What do children want from parks?


By - Tuesday 29th August, 2017

A consultation with schoolchildren finds Croydon’s parks to be appealing destinations that could use some improvement


Wandle Park, Waddon.
Photo by Ally McKinlay, used with permission.

One of the challenges for primary schools is how to incorporate the National Curriculum encouragement to include knowledge and inquiry about the local areas in which they are based. There are many ways in which this can be done including walkabouts, visiting local amenities, and having people come in to talk to them.

As a governor of Norbury Manor Primary School, I have been doing this through presentations and discussions on aspects of their history and other projects.

Last year I ran a consultation with Year 6 pupils on libraries for submission to the council. This July I ran one on parks, especially Norbury Park, given that it is one of the six chosen by the council for master planning future management and improvements.

‘Persuasive argument’ is part of the English programme of study

The pupils were asked to visit a park and complete a survey. In a classroom session I explained to them aspects of the history of parks and commons and the Norbury Park planning exercise. They then discussed the park in small groups and each pupil filled in a questionnaire with their views.

Discussing and sharing ideas is an important element in helping children to see the advantages of working together, to listen to and think about other people’s views, especially when they disagree. It helps them to think about something in depth and to develop the confidence to express their views both in discussion and in writing, and to develop as informed and questioning citizens.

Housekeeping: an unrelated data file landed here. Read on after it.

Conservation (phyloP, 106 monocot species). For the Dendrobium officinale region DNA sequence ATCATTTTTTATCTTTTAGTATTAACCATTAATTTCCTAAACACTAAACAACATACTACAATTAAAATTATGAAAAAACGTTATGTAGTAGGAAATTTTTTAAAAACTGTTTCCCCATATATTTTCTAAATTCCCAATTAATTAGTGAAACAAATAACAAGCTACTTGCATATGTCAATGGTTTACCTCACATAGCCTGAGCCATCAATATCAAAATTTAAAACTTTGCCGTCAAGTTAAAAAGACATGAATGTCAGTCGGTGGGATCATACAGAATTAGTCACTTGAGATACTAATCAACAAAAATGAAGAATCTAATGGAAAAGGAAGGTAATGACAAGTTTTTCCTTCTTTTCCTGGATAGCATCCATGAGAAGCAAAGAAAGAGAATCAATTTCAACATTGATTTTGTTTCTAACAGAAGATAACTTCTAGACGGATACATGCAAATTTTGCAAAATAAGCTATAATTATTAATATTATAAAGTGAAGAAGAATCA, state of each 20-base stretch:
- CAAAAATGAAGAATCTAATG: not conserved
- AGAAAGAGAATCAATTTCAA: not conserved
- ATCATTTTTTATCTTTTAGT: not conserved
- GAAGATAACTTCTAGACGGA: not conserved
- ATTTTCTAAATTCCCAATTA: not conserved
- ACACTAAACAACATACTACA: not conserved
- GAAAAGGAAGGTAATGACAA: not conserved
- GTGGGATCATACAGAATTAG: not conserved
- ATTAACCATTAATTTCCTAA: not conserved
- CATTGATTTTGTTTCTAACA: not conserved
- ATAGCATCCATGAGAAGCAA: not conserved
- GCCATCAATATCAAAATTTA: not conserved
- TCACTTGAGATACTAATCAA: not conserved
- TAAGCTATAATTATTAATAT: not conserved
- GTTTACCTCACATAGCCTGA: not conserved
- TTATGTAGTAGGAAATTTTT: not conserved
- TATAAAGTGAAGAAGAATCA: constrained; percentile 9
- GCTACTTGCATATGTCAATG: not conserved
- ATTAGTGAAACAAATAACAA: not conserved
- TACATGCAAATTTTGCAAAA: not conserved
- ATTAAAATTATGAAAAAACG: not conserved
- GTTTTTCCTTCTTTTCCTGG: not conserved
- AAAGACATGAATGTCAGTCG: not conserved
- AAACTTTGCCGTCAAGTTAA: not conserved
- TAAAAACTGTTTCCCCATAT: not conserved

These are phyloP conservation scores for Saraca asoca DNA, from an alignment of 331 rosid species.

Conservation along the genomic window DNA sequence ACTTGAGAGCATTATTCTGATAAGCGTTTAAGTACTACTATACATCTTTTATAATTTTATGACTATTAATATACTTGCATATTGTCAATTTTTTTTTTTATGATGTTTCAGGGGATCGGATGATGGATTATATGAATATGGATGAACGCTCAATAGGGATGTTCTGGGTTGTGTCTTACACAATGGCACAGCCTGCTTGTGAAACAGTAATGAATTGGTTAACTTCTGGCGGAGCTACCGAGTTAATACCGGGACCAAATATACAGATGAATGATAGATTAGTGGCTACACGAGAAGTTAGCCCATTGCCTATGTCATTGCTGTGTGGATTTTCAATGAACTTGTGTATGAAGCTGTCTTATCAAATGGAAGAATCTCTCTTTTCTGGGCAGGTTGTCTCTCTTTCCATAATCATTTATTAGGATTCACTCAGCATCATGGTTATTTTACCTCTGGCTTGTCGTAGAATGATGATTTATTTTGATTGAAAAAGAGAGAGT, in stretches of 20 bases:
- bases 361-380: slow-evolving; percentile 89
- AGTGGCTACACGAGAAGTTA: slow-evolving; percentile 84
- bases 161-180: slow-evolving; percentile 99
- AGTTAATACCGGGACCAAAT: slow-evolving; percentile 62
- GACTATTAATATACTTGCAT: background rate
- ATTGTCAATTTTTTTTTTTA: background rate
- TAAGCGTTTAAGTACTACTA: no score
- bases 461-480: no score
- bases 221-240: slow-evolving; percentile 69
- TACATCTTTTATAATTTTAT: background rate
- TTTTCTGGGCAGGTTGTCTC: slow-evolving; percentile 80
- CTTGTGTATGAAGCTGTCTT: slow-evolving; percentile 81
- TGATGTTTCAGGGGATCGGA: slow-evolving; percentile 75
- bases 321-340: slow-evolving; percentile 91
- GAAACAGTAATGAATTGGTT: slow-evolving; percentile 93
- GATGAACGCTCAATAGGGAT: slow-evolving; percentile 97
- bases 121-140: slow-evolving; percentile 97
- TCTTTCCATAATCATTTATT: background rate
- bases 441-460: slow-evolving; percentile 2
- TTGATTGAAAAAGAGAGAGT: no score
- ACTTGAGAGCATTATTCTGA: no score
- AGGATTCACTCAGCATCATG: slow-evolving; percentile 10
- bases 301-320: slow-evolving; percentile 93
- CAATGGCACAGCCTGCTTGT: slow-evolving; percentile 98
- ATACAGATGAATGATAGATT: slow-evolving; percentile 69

It contributes to the development of ‘persuasive argument’ which is part of the English programme of study. Each class already debates concerns and issues about the school feeding views into the school council. They had a key role in influencing the choice of the new catering company which will provide school lunches with linked growing and healthy eating activities from next term. The school council also discussed the role of governors and recently asked some of us some very probing questions about our role and motivations and what improvements we wanted to see.

What emerged from the parks consultation?

10-11 year olds see parks primarily as providing space and equipment for play and physical activity, both organised and informal.

They visited a wide range of parks in Croydon, Lambeth, Merton, Southwark and Wandsworth.

Most went with members of their family. A few families also took a friend along. Some went with friends. Most walked to the park, suggesting that they lived nearby. Those who went to parks further away mainly went by car.

Each of the parks that they visited has a different combination of features and activities. Their recording of activities reflect those differences. The largest number indicated playing football, chatting with friends, playing on grass, using playground equipment, and family picnics. Other activities not on offer in most of the parks included water play/paddling, feeding ducks, crazy golf, and boating.

Those who indicated what they disliked cited the small size of some parks, lack of playground equipment especially for their age group, litter, dog mess, anti-social behaviour, adults hostile to children and annoying insects. Their suggested improvements and extra activities depended on the range on offer in the parks they visited.

Norbury Park